Best Known For
Nipsey Russell was best known for his comic rhymes and his appearances on TV game shows.
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It was at the Baby Grand that Russell refined his comedic style, an intelligent, often overtly erudite routine that dealt with a wide variety of subject matter. "I use mother-in-law jokes, kid jokes, tax jokes—anything that works," Russell explained. He defied the stereotypical roles associated with black performers by persistently refusing to use dialects or play a fool.
During the 1960s and 1970s,
Russell capitalized on his success as a stage performer to become a fixture on television comedy shows. He appeared frequently on The Tonight Show, Missing Links, The Ed Sullivan Show, What's My Line and The Jackie Gleason Show. It was on Missing Links with Ed McMahon in 1964 that Russell first began incorporating into his routines the brief, rhymed poems that would become his trademark and earn him the title "The Poet Laureate of Television." A typical example of one of his humorous poems went: "Before we lose our autonomy/ And our economy crumbles into dust/ We should attack Japan, lose the war/ And let Japan take care of us."
In addition to his comedy routines, Russell also enjoyed a successful acting career. He landed his first major acting role as police officer in the sitcom Car 54, Where Are You? and went on to roles in Barefoot in the Park (1970) and The Red Skelton Hour (1967-1968). Russel's most acclaimed acting performance came as the Tin Man in The Wiz, an all-black remake of The Wizard of Oz costarring Diana Ross, Michael Jackson and Richard Pryor. While continuing to perform live shows in New York City and Las Vegas, in his later years Russell became a staple of daytime television with long-running roles on The $20,000 Pyramid, Password Plus and Hollywood Squares.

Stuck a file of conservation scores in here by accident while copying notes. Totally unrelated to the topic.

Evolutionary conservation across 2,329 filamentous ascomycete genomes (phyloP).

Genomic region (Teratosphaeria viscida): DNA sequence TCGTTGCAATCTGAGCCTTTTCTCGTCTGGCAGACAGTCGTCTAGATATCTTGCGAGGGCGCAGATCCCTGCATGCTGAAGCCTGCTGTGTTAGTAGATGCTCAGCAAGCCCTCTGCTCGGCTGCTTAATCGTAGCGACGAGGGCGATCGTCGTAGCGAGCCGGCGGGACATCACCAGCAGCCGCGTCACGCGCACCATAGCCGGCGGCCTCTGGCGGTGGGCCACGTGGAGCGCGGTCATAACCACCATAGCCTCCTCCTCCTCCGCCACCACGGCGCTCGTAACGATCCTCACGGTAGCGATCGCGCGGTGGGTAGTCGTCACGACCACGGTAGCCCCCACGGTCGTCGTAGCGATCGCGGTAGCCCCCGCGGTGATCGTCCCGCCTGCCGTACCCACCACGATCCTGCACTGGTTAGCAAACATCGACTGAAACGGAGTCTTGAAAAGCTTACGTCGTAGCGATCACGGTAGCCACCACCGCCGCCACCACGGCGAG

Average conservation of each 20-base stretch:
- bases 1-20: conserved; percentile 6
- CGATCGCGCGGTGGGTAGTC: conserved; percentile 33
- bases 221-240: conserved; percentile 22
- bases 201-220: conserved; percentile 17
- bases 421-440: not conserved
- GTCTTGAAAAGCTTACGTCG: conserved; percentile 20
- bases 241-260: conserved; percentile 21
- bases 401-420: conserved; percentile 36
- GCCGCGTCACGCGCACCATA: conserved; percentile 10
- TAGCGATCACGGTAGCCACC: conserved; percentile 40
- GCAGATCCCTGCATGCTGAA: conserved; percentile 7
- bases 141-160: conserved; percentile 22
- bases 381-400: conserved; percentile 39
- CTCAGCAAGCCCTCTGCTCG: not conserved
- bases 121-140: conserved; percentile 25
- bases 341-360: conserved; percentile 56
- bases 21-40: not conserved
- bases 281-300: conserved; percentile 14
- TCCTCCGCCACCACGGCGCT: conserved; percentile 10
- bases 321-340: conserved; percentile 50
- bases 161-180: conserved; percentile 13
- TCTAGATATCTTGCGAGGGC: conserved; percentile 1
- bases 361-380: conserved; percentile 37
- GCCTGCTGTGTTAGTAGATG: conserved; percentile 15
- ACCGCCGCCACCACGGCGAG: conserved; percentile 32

Nipsey Russell was never married and did not have any children. He often joked, "I have enough trouble living with myself, how could I ever live with anyone else?" Russell passed away in New York City on October 2, 2005 after a yearlong struggle with cancer.
With his beaming smile, intelligent wit and endless supply of clever rhymes, Nipsey Russell brought laughter to generations of club-goers and television-watchers, both black and white, while helping to break down the racial barriers that had long plagued the American entertainment industry. He was an entertainer who both reflected and helped bring about the increasingly multicultural makeup of American society. Extolling American diversity in characteristically humorous fashion, Russell once quipped, "America is the only place in the world where you can work in an Arab home in a Scandinavian neighborhood and find a Puerto Rican baby eating matzo balls with chopsticks."
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